Uploading, sharing, and downloading rules that we discussed earlier apply to Microsoft Excel spreadsheets as well. Uploading an Excel file into Google Docs will show only the number of rows and columns that you have populated with information. Therefore, in case you have fewer rows and columns and need to add more, you may do so by selecting Insert from the main menu.
The Microsoft Excel formulas and functions are available in Google Docs as well, regardless of whether you are working on an imported Excel spreadsheet or on a spreadsheet that you have created inside Google Docs. You can access the formulas by selecting Insert —> Function —> More.
Google Docs displays multiple sheets at the bottom of your spreadsheet, where you can add, delete, rename, or move sheets.
Uploading a Power Point presentation into Google Docs will not preserve its design preferences or inserted images. Rather, Google Docs will convert the presentation into plain text with no design and no background, preventing you and other users from editing.
Therefore, the best way to collaborate on a presentation with Google Docs is to create one within the application instead of importing it from your computer. Keep in mind that the presentation capabilities of Google Docs are limited. Your collaboration process should concentrate on content rather than graphical design.
Google Docs does not support the variety of themes and backgrounds that we would normally see in Microsoft Power Point. Currently, Google Docs offers fifteen basic themes and allows you to choose from sixty-four background colors.
You can also upload an image from your computer and set it as a background to one or all of your slides. Open your presentation, select Format —> Presentation settings —> Change background and click on the Insert image link.
Keep in mind that uploading an image into Google Docs will add the image size to the size of your document. Using large image files may greatly increase the size of your presentation, leaving you with limited storage space for the rest of your documents.
One way to manage large image sizes is to crop the image to a desired size prior to uploading it into Google Docs. For more information on the most commonly used image formats and their properties, refer to the Internet Media section of the style guide.
The “+” and “x” buttons located in the upper left corner of your screen allow you to add new slides and delete existing slides. Figure 7 shows you the exact location of the buttons.
You can also insert or delete slides by selecting Slide from the main menu.
The Start presentation button located next to the Google Docs logo shown in the figure above will open your presentation in a browser window for viewing, similar to running a Power Point presentation on a full screen mode. When your presentation is over, simply close the browser window.
Remember that sharing your presentation for editing may result in changes that you are not aware of. Therefore, if your intention is to present the document to an audience, always check for its integrity prior to the presentation.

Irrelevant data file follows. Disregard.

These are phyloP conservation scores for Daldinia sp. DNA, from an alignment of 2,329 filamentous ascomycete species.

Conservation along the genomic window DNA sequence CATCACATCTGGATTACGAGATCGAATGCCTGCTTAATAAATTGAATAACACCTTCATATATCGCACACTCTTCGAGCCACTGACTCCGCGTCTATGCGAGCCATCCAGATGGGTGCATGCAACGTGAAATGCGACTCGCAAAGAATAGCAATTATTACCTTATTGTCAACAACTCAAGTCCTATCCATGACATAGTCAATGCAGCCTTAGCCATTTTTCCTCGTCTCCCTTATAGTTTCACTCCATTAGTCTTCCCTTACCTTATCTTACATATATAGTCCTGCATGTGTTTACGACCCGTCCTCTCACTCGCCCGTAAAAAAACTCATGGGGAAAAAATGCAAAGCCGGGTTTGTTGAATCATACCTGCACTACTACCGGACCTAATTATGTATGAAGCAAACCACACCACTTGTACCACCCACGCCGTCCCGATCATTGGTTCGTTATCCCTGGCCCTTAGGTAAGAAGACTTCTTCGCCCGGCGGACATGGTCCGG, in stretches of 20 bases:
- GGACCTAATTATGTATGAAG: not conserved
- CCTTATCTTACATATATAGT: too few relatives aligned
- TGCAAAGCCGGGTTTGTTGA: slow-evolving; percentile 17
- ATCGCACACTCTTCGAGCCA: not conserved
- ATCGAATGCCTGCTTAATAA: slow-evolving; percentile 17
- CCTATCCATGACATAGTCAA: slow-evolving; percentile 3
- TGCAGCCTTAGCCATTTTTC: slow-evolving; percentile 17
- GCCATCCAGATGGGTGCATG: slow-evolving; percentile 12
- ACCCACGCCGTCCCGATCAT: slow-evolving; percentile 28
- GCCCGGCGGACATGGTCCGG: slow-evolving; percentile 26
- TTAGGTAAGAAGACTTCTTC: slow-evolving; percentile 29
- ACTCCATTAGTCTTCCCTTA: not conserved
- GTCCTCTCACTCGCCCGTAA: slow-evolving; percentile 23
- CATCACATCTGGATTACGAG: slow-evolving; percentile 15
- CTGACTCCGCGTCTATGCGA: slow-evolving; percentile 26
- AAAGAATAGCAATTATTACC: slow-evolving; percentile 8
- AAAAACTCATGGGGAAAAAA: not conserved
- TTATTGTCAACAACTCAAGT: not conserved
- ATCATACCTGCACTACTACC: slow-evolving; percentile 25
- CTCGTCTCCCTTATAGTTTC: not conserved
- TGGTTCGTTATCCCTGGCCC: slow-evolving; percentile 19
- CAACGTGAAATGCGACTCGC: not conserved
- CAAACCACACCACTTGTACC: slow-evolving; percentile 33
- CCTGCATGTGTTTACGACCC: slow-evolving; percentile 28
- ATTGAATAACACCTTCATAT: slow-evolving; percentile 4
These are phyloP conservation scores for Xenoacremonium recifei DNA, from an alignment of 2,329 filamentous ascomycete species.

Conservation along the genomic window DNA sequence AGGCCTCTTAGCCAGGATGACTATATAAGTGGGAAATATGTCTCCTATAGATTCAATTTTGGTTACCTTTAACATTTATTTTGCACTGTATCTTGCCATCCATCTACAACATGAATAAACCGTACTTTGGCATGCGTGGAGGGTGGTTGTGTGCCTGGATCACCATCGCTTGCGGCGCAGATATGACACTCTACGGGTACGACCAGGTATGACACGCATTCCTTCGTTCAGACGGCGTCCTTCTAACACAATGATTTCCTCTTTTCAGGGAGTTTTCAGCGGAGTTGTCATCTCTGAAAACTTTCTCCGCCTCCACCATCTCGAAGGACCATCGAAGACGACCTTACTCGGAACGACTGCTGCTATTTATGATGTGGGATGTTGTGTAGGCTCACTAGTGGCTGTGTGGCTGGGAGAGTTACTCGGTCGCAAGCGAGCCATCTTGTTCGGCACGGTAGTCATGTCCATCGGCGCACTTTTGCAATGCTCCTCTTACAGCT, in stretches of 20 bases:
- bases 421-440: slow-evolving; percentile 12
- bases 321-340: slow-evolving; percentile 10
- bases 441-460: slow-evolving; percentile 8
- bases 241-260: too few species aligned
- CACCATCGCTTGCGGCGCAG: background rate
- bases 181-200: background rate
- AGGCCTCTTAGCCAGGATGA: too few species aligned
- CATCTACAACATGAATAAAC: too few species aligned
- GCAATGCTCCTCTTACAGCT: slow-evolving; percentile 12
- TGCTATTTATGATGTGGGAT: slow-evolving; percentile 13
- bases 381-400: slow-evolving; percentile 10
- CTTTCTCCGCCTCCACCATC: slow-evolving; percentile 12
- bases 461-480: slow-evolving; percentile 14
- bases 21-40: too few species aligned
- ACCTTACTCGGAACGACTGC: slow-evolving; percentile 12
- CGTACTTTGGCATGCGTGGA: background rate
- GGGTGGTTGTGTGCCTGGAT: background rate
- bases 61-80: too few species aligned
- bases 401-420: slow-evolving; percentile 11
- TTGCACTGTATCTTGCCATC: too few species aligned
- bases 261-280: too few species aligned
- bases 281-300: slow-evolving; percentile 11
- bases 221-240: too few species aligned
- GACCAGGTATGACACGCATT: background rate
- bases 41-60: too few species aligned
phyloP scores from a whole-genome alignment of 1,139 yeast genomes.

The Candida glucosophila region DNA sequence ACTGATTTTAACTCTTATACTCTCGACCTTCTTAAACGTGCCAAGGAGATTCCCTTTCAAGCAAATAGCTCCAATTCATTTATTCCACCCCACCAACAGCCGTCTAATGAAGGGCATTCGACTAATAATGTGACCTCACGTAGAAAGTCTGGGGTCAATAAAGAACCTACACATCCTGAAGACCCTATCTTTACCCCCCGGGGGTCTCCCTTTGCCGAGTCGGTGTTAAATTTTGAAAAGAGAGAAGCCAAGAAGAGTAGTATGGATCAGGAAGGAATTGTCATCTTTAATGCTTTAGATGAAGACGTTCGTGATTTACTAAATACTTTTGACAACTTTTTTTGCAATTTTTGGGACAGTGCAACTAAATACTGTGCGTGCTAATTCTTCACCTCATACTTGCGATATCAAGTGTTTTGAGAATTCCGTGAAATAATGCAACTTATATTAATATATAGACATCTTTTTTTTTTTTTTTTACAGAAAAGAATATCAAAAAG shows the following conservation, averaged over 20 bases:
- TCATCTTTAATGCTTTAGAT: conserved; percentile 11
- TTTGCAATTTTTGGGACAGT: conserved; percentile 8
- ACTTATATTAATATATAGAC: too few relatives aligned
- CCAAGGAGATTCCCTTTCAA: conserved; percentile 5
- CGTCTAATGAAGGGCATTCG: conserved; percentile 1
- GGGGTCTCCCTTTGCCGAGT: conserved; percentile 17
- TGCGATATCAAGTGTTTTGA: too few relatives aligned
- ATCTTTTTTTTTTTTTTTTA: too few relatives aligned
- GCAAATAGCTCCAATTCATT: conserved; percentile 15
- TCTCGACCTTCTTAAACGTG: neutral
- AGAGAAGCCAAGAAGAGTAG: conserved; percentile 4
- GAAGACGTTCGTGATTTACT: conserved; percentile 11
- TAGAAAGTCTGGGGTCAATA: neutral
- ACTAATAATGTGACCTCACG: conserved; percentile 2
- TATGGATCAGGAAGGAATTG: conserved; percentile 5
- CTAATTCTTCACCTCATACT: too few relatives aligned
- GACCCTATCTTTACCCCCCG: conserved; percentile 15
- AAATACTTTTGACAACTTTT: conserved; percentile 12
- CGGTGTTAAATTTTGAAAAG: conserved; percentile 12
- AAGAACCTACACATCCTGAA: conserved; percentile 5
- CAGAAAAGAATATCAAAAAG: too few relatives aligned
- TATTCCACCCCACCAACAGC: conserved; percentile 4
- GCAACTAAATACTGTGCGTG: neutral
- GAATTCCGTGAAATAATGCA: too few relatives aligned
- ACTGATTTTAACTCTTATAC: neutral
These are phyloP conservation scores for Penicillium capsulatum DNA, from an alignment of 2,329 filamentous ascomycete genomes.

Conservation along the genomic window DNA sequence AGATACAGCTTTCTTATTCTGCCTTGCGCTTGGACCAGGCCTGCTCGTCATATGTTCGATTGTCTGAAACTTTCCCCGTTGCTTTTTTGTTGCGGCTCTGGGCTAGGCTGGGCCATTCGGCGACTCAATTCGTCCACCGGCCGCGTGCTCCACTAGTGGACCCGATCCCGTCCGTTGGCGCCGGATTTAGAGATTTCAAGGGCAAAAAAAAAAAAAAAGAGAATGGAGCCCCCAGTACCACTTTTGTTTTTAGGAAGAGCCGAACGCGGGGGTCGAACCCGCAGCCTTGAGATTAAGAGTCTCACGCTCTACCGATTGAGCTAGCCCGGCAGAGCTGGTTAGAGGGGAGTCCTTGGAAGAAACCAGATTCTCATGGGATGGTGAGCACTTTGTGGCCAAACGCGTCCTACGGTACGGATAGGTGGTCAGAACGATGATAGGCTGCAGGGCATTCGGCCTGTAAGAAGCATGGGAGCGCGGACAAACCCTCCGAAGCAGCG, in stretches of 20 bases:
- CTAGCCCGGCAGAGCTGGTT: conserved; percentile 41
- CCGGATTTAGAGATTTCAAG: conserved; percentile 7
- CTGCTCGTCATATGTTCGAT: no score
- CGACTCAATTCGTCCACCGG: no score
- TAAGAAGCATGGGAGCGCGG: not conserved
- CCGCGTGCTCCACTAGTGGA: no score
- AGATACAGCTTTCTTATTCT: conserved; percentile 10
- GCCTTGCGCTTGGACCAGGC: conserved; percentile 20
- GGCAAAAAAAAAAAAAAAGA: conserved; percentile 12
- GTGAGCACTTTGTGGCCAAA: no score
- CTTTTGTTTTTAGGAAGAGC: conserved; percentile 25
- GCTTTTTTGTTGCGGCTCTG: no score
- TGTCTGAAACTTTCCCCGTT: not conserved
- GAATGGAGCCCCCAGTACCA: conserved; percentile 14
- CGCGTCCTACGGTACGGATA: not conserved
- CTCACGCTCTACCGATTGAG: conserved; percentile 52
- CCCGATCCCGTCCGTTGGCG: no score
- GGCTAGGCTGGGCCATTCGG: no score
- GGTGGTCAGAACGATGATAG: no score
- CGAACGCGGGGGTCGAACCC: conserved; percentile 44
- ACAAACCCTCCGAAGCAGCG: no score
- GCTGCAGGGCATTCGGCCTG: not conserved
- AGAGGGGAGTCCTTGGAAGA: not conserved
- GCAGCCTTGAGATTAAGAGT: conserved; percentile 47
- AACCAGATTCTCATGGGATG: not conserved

In addition to word documents, spreadsheets, and presentations, Google Docs allows you to create and share forms and drawings. We will not discuss forms and drawings in this style guide but encourage you to try them yourself.
Google Docs is one of the most commonly used free tools for online editing and collaboration. Although constrained by graphical limitations, the application is intuitive to learn since its design is consistent with the documents you would create using the Microsoft Office suite. Table 1 and Table 2 summarize the advantages and disadvantages of Google Docs and provide important technical information that you will find useful.
|No download is required||Storage is limited to 1024MB|
|Free document storage||Limited graphics capabilities|
|Simple design||Requires Internet connection|
|Access from any place with Internet connection||Requires creating an account with a user name and password|
|Supports Microsoft Word, Excel, and PowerPoint Documents||Currently does not support Microsoft Power Point 2007 and up|
|Supported by the latest versions of Internet Explorer, Mozilla Firefox, and Google Chrome|
|Group members do not have to be physically present to collaborate|
|Supported Application Name||Supported File Extension|
|Microsoft Word||.doc / .docx|
|Open Document||.odt / .ods|
|Hyper Text Markup Language||.htm / .html|
|Microsoft Power Point||.ppt / .pps|
|Microsoft Excel||.xls / .xlsx|
|Image Formats||.jpg / .png / .gif|
|Portable Document Format|
Google Docs is one of the few online collaboration tools that you can use for free, making it very suitable for your college projects and your small business communication. However, your work may require you to become familiar with proprietary software that your employer is willing to purchase. This section provides you with a list of alternative collaborative tools, a short description, and where to find additional information for each.
David Weekly creates PB Works in 2005. Since then, the application has been adopted by the Financial Times and the University of Toronto. Some of the software’s features include:
• Document Management
• Shared Workspaces
• History and Audit Trail
• Network Dashboard
The company offers a fourteen-day free trial of PB Works that you can download from
Some of you may know Microsoft SharePoint Workspace as Microsoft Office Groove. The software can help you with:
• Creating and editing documents
• Storing, organizing, and sharing text and other documents
• Team Discussions
• Managing Calendars and Live Instant Messaging
For additional information about Microsoft SharePoint Workspace, visit
Adobe Acrobat Connect is a product of Adobe Systems that is suitable primarily for web conferencing and online meetings. Adobe Acrobat uses Adobe Flash and usually requires downloading the Adobe Flash Player. The application offers some the following activities:
• Desktop Sharing
• Video Conferencing
• Meeting Rooms with Recording
• Notes, Chat, and White Boarding
• Collaboration Builder Software Developer Kit (SDK)
Adobe Acrobat offers a thirty-day free trial for Adobe Acrobat Connect. To download the application, visit